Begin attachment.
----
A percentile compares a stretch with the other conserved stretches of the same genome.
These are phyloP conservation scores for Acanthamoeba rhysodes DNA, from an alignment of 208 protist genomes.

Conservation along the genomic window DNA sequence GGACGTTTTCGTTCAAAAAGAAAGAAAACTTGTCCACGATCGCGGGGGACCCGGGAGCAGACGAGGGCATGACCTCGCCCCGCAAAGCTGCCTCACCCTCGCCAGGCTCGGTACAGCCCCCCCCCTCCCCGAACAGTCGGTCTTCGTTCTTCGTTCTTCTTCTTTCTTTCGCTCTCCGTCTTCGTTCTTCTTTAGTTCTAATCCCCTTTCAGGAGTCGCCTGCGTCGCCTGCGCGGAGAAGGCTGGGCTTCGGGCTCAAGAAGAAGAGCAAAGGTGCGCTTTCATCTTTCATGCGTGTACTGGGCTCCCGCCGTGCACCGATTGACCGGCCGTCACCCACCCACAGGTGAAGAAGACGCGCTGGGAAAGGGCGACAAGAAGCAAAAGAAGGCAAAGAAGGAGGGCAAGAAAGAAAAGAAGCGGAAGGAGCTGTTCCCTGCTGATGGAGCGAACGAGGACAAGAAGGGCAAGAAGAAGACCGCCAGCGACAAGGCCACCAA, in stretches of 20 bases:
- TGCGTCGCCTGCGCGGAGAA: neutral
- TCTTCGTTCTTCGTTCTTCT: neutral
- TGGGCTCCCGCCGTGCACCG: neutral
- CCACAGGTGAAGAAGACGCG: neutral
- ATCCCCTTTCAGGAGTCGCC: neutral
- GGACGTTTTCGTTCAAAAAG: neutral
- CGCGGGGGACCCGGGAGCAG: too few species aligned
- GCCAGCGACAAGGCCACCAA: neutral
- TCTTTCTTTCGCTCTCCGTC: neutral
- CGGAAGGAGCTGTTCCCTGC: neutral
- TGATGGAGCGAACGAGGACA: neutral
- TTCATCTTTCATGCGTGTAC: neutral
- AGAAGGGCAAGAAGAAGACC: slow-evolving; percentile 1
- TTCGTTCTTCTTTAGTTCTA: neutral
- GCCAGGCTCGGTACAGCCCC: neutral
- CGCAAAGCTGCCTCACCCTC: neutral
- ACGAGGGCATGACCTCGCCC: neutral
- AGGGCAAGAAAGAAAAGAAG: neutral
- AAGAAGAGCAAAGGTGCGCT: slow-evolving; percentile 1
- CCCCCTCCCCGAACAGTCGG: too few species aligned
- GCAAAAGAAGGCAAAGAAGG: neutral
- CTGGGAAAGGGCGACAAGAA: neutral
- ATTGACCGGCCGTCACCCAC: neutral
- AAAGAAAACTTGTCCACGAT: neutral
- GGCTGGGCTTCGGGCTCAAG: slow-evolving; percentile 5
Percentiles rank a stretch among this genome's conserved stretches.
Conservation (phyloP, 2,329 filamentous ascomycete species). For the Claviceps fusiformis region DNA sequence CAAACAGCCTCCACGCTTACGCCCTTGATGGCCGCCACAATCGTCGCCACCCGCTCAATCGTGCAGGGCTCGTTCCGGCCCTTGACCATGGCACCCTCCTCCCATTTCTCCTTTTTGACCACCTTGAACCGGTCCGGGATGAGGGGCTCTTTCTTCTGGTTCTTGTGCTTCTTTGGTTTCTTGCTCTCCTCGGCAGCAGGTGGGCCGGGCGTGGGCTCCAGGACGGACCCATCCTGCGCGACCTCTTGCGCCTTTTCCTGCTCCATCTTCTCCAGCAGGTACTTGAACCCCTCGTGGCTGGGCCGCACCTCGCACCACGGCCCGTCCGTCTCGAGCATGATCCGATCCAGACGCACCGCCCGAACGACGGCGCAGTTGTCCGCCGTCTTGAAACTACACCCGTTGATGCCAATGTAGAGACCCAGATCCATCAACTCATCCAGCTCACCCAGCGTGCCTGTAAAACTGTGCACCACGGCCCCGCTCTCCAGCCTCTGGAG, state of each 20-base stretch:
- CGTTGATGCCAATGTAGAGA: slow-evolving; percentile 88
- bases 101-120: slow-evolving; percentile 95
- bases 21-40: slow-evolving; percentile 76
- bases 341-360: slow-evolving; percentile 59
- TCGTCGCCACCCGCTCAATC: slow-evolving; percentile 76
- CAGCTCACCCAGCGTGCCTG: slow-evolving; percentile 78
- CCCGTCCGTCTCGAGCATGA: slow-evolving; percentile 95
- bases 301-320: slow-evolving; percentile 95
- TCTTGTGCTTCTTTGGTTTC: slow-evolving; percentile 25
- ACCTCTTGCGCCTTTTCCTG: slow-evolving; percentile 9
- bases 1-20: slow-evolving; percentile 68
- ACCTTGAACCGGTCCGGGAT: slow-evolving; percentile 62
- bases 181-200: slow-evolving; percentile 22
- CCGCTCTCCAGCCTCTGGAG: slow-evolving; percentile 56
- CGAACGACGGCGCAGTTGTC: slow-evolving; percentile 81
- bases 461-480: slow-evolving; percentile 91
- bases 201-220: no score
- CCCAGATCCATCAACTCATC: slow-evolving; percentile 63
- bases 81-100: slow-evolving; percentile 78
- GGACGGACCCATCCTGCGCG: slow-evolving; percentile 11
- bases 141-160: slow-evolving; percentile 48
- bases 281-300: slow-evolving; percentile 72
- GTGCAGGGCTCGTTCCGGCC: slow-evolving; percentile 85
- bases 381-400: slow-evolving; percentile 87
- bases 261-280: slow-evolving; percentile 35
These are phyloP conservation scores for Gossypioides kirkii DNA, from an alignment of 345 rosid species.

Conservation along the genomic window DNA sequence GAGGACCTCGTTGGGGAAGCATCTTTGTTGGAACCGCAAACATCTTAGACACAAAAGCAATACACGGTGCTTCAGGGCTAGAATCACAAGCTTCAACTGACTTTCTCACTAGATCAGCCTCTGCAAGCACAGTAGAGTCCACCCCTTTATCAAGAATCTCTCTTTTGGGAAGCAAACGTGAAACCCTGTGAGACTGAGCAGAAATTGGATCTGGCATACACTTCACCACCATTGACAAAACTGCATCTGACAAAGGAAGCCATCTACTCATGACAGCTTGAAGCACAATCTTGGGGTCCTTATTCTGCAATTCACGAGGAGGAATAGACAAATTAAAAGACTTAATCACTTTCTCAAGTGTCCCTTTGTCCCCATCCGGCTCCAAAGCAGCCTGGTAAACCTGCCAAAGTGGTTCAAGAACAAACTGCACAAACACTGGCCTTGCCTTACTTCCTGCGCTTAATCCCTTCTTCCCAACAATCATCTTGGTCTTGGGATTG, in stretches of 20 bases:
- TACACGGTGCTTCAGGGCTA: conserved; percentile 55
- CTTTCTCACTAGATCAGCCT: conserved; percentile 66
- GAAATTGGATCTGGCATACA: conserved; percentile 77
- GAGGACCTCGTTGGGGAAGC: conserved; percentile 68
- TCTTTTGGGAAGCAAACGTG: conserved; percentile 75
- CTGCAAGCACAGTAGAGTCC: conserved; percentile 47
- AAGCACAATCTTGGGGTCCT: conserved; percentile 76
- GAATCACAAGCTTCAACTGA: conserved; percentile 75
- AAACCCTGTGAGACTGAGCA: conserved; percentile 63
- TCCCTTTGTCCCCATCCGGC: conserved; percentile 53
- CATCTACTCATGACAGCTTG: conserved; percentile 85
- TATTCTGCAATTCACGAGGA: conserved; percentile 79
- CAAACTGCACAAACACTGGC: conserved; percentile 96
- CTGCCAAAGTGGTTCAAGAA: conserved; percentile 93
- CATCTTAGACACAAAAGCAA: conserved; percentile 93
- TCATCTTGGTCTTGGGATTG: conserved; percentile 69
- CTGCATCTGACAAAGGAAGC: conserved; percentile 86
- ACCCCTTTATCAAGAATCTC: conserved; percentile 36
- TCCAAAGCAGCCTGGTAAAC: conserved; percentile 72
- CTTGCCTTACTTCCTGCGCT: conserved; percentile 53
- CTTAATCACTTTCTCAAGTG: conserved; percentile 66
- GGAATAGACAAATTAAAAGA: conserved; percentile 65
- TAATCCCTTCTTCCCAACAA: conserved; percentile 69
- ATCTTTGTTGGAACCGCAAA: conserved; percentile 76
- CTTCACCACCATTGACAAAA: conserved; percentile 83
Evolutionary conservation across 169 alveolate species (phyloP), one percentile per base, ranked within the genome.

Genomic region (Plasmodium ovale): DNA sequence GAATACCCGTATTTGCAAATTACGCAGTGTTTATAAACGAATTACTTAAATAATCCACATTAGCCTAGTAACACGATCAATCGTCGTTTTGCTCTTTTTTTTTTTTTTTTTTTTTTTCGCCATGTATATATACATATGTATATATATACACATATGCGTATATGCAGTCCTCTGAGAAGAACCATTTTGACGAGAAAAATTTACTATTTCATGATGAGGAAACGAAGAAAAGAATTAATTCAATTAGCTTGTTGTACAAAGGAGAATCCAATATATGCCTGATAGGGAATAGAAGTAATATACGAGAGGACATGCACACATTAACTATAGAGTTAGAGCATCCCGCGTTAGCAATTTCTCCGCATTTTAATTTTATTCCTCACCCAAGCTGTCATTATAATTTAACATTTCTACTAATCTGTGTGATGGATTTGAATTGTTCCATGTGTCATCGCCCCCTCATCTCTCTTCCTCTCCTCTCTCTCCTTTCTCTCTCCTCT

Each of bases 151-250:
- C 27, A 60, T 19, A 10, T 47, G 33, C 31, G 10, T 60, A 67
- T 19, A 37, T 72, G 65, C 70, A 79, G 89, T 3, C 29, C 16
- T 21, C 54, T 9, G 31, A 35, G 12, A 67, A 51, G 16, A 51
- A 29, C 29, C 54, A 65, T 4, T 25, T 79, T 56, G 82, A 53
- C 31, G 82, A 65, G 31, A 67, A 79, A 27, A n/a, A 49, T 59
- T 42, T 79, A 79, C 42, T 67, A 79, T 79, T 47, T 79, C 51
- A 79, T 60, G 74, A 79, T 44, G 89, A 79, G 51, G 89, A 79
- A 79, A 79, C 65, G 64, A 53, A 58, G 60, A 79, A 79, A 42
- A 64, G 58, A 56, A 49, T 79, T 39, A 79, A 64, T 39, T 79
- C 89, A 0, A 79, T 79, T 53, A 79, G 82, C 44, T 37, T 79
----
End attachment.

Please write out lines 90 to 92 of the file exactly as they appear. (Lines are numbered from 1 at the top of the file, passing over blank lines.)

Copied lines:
- C 31, G 82, A 65, G 31, A 67, A 79, A 27, A n/a, A 49, T 59
- T 42, T 79, A 79, C 42, T 67, A 79, T 79, T 47, T 79, C 51
- A 79, T 60, G 74, A 79, T 44, G 89, A 79, G 51, G 89, A 79